In a paper recently published in Nature Nanotechnology, the researchers describe a device that is thin as a temporary tattoo making it virtually unnoticeable and as flexible as a stretchy band-aid.  This device will be composed of multiple layers of ultra thin membranes embedded with nanoscale sensors that can distinguish and measure the tremors of PARKINSON’S DISEASE from ordinary movements. It will also measure other vital signs, such as blood oxygen, temperature, and heart rate and store that data in a memory.  Ultimately, the data will be able to be down loaded to a smart phone or streamed directly to other communication devices, but that technology is still under development.  The patch could also contain unique medication delivery system where the medication is directly released into the skin as needed based on the data from the other systems.
This device is still in prototype form, and testing in humans is still a few years off.  It will take time to perfect the technology and obtain the necessary regulatory approvals.  While this group is currently targeting movement disorders such as PARKINSON’S DISEASE, other applications for this product could successfully treat diabetes or migraine headaches.  Drug delivery via a patch on the skin is not new.  What makes this research exciting is the addition of elements to monitor vitals and store or transmit that data while at the same time providing a controlled release of medication.  Mr. Ghaffari points out that this device can “take the epidermal electronics and couple it with memory on board and therapy. You can close the loop from diagnosis to therapy on a single patch.”
 Multifunctional wearable devices for diagnosis and therapy of movement disorders: Dae-Hyeong Kim, et al; Natur Nanotechnology (2014) doi:10.1038/nnano.2014.3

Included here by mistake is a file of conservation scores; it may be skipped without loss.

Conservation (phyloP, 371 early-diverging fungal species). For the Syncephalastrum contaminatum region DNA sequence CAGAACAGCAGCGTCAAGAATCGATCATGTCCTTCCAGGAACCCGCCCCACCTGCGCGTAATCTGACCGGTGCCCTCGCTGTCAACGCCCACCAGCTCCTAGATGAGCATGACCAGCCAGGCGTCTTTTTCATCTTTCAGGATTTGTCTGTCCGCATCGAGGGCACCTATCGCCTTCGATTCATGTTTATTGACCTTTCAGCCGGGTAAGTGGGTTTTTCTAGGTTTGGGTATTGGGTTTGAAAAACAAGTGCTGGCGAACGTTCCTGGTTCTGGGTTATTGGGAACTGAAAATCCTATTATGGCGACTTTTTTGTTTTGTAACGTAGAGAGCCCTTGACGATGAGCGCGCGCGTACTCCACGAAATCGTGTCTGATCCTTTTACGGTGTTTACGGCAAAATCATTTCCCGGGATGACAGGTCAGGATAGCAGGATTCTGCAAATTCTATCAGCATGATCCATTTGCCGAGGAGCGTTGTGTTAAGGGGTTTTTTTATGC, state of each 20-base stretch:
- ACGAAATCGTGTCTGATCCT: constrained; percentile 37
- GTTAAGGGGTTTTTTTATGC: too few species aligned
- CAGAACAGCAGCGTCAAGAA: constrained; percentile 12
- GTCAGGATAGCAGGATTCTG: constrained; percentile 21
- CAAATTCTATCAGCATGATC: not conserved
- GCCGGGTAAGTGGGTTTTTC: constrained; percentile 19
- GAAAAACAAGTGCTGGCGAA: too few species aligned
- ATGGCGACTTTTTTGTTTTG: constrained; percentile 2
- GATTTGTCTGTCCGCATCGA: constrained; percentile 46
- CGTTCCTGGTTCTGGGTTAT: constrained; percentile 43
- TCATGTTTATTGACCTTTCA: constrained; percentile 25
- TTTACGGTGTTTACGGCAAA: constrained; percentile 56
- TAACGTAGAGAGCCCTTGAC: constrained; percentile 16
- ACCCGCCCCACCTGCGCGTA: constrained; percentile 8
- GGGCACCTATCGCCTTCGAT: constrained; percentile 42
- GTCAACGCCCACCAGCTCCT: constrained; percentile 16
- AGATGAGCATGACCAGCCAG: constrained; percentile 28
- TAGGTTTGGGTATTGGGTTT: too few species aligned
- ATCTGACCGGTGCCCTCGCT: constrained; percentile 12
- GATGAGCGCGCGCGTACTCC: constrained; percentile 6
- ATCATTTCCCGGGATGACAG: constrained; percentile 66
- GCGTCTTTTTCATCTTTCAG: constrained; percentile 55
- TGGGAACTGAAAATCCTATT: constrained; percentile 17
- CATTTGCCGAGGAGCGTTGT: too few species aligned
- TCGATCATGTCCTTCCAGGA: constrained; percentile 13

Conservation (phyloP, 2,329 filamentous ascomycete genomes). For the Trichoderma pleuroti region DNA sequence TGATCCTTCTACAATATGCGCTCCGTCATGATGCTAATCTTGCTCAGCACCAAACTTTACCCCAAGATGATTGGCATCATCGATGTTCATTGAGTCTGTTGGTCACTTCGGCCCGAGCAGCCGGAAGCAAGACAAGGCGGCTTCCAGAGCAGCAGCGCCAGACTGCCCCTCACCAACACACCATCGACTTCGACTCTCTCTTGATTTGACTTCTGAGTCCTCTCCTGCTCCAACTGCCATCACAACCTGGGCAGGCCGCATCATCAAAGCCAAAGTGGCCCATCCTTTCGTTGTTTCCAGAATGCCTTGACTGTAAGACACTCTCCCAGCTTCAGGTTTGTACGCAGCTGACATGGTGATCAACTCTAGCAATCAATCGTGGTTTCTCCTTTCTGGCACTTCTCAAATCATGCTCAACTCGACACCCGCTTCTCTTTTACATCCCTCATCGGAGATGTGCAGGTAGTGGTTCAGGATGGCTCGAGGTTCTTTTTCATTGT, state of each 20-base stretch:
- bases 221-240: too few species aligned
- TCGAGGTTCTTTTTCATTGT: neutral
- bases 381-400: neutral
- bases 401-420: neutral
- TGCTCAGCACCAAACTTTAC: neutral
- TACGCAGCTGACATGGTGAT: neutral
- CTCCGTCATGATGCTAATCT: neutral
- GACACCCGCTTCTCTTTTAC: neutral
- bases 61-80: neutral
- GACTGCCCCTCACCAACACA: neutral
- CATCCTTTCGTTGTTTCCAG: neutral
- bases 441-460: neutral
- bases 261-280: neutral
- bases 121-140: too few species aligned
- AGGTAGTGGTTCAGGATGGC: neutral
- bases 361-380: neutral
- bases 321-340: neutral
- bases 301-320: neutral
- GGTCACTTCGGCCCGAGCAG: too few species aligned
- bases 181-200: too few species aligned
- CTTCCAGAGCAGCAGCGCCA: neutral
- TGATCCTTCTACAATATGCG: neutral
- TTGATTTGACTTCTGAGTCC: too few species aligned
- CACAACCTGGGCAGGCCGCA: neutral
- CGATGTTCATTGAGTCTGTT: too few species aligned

A Bandage That Senses Tremors, Delivers Drugs, and Keeps a Record; David Talbot; MIT Technology Review; April 1, 2014

Sunday, May 18, 2014

Reports Released on Telehealth and Brain Exposure to Paint, Glue, Degreasers

The report describes the new telehealth opportunity, analyzes the benefits from telehealth, 
and examines the barriers to widespread adoption in the United States. It also proposes 
the following specific policy changes:
  • Adopt a standard definition for telehealth,
  • Establish a single, national license for telehealth providers,
  • Create technology-neutral insurance payment policies,
  • Promote interoperability among state prescription drug monitoring programs, and
  • Fund research to continually improve the quality and lower the cost of telehealth programs.
To read the full report, click here.  

Brain May Never Fully Recover from Exposure to Paint, Glue, Degreasers

A study published in the May 13, 2014 print issue of Neurology, the medical journal of the 
American Academy of Neurology, found that people who are exposed to paint, glue, 
or degreaser fumes at work may experience memory and thinking problems in retirement, 
decades after their exposure.
The study involved 2,143 retirees from the French national utility company. Researchers 
assessed the workers’ lifetime exposure to chlorinated solvents, petroleum solvents, 
and benzene, and evaluated the timing of the last exposure and lifetime dosage. About 
26 percent of those participants were exposed to benzene, 33 percent to chlorinated solvents, 
and 25 percent to petroleum solvents.
Participants who were exposed to the various chemicals then took eight tests of their
 memory and thinking skills an average of 10 years after they had retired, when they were
 an average age of 66. About 59 percent of the participants showed memory and thinking
 impairment on one to three of the eight tests.
To learn more and read the full study, click here.

Date originally posted: May 16, 2014.